Donut Line Continued

Below is an updated version of my ongoing project for a proposed Donut Line. This week’s additions include two new Google Earth layers. The first is simply a line tracing the route between different donut stations, and a light shading of the area within. The second include coffee shops close to each station as alternatives to the coffee in the donut shops themselves. Sometimes, good donut shops spend so much time on making tasty donuts they ignore the coffee.

There are a couple improvements I wish I had been able to make. First, I would have liked to have niftier looking pop-up balloons describing the donut stand locations. Second, I would have liked to have included more information in the pop-up windows about the coffee shops. Hopefully we cover this in upcoming weeks.


Week 1, Assignment 3: Website Review

“Mapping L.A. Neighborhoods” is one of my favorite interactive maps because it undertakes the nearly impossible task of determining the boundaries of neighborhoods within Los Angeles. There is no central database for the boundaries, so the L.A. Times must interact with the public, who must write about where they live. In this way, the map does not simply combine maps with data, but serves as an interface for the public to understand the city in which they live.

The introduction to the page is far out, showing the entire Los Angeles metropolitan region and then dividing them in to large super neighborhoods, like Westside and South L.A. At this point you can not zoom into a specific region, you must select it from a menu from the right part of the screen. I don’t know if they did this for practical reasons because the transition from super neighborhoods to smaller neighborhoods was too difficult, or if they found that it served the ease of interface. In any case, it does not detract very much from the use of the site.

Once you select a super neighborhood the next level gives you the a similar screen also without the option of zooming in or out. At this level I feel this option would actually be helpful because it would give you the option of comparing where the boundaries meet up. While they provide demographic information separate from the map a the bottom of the page, it would be nice if it were somehow incorporated into the map itself. As it is now, you just float your mouse over the region and it darkens the entire area and an info box pops up with basic information. It is difficult to compare regions side by side.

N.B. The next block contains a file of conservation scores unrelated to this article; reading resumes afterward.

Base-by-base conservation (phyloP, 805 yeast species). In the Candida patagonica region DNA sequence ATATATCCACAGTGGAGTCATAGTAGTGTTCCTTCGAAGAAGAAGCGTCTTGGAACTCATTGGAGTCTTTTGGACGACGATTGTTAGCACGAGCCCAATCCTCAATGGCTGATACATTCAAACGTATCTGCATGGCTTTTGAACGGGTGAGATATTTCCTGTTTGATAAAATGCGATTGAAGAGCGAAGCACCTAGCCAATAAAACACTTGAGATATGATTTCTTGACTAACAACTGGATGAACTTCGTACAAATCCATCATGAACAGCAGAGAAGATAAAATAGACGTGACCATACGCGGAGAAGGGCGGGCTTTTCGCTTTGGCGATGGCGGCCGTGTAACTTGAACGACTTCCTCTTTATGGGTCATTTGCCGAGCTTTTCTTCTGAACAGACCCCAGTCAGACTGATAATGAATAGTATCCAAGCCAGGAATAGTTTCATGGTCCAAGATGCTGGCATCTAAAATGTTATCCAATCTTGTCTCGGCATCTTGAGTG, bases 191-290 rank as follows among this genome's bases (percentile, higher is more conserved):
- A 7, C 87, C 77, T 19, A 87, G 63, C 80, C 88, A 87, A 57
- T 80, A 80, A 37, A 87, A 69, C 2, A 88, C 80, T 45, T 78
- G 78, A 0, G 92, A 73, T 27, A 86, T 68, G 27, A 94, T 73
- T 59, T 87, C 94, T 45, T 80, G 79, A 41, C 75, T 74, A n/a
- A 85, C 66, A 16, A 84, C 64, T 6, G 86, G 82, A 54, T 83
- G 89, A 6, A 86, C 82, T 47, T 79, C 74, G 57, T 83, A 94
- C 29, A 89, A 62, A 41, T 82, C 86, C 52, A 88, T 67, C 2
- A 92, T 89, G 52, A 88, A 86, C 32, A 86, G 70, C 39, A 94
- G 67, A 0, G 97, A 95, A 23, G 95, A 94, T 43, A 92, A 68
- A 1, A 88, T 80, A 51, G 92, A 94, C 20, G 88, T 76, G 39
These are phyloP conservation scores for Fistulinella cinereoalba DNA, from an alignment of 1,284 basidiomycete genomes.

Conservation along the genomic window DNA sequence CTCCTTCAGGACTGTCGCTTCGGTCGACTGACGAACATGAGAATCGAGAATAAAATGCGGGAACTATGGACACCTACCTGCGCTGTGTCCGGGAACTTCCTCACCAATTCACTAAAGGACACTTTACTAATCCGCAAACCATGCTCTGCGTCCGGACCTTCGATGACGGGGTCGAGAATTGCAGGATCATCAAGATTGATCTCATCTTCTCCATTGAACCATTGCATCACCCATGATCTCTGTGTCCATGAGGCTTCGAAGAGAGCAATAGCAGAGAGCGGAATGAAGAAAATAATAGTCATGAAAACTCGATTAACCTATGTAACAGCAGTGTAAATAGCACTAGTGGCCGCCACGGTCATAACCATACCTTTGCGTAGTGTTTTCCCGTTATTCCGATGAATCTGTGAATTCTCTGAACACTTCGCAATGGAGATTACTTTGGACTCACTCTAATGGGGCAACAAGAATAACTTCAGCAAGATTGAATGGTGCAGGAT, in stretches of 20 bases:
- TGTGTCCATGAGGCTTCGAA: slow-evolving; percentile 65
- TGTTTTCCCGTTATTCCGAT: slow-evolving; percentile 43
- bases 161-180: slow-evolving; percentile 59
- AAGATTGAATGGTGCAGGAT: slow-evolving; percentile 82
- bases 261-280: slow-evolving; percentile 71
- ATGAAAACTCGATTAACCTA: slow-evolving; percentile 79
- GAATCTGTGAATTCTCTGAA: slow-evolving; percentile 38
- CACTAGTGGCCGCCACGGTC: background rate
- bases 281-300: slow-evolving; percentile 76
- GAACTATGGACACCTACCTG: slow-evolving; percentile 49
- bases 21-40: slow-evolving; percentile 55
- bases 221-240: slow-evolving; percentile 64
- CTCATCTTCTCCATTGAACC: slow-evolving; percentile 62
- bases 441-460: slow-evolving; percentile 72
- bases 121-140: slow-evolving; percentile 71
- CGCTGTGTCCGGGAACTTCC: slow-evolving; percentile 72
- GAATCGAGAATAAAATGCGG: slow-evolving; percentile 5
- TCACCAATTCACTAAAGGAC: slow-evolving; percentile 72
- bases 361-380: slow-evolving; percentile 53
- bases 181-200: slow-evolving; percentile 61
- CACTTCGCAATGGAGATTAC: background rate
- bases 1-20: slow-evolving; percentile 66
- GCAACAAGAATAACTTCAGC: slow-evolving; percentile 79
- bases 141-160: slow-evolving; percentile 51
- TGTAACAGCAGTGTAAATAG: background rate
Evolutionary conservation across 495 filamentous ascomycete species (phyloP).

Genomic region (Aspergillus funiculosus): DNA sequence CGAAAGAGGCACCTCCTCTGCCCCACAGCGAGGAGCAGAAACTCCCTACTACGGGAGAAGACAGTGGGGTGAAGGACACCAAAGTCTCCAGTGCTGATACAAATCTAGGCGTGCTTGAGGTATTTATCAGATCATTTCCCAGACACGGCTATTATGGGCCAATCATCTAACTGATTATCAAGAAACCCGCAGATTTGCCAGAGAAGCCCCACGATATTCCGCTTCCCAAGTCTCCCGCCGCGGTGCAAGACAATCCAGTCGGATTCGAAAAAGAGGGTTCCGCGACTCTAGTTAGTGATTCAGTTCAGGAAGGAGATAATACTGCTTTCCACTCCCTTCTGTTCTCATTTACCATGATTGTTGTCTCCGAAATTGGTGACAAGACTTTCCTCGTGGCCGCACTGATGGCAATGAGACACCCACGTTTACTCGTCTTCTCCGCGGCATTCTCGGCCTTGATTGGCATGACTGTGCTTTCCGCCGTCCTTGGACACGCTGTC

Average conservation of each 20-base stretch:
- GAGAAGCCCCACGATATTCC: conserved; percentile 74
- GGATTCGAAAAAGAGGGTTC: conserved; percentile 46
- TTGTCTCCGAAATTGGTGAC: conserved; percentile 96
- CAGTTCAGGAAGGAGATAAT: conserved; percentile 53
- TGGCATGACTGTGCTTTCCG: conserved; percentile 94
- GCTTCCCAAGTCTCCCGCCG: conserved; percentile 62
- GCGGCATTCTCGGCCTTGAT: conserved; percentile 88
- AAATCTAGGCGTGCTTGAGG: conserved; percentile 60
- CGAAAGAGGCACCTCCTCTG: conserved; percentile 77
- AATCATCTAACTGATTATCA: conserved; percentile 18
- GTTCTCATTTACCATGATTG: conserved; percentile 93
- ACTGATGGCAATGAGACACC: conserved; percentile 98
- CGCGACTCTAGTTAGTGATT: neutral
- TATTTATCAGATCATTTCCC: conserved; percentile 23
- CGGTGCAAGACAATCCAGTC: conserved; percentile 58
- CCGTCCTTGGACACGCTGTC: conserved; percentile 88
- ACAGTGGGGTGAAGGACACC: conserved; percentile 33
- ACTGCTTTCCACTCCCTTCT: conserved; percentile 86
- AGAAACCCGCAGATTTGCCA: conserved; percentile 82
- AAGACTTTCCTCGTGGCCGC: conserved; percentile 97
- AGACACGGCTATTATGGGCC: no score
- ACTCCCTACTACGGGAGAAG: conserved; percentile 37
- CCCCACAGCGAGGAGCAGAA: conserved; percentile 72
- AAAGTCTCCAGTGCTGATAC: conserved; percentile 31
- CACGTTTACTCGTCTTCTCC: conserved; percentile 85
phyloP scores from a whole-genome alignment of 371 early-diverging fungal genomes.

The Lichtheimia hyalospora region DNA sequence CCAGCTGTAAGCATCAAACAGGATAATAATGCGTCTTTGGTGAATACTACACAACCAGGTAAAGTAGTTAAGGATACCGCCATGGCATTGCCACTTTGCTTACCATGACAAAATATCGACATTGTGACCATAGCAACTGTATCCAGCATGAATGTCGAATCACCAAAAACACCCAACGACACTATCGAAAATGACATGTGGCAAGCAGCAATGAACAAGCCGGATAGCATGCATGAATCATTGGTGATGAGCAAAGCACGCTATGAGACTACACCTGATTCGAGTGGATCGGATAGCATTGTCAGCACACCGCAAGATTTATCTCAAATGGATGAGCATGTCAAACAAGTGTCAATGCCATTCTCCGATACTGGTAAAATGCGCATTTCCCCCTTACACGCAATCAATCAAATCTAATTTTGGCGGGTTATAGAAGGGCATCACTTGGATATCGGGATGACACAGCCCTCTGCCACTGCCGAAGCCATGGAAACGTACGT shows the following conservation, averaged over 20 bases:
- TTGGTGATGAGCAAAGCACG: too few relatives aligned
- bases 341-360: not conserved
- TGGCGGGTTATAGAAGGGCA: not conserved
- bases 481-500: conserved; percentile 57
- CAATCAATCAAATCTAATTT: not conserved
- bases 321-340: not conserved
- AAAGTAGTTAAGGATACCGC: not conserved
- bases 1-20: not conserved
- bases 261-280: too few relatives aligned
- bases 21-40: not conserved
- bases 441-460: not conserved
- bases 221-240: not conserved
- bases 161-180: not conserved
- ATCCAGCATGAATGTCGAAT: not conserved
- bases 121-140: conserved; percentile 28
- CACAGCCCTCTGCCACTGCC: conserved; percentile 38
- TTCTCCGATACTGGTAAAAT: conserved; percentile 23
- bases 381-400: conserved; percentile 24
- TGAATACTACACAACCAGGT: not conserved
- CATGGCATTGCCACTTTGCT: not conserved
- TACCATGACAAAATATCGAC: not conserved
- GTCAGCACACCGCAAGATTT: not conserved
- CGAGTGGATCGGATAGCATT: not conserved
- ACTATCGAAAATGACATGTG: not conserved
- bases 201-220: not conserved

Likewise, at the closest level it would be nice for there to be a way to compare demographics to surrounding regions. There is a simple single line tracing the outline of the region. It feels as if they could have done more with this, like possibly highlight the contested boundaries, have an option to view zip codes and the accompanying demographic data for those zip codes.

The Appalachian Trail Conservancy map offers information about many of the resources and services near and around the trail. Aesthetically, the map is not very attractive. A single red line traces the ridge of the Appalachians and the text and graphics showing options of activating layers to reveal resources look outdated and clunky.

Zooming in gives you no additional information: the same awkward overly red line. Plus, when you activate the resource layers at the bottom (parking, shelters, etc), the icons are simplistic and by activating the info window, the information ranges from a plain link to another page to what appear to be recent updates of parking information. If the parking information is accurate, this is indeed a useful option. I’m curious to know whether or not it’s linked to some sort of center or it’s the responsibility of a ranger or attendant to update the information as they go along. Plus, I wonder if this is available on a mobile app. Not many trail tourists are bound to be connected to a full computer as they drive along.

For an organization focused on conservancy, there isn’t much related to this topic. It would be nice if they could incorporate other information like regions threatened with development. The interface isn’t anything special. The most attractive elements are those inherent to Google Maps itself.

Firefox codecademy bug?

I got stuck at 8.2 because every time I entered what I thought was the correct answer I got a “Sandboss is not defined” error message. Even when I copied the correct answer directly from the help section, the error message still came up.

I got around it by switching browsers from Firefox to Safari.

Yoh, any clues as to why this may have happened?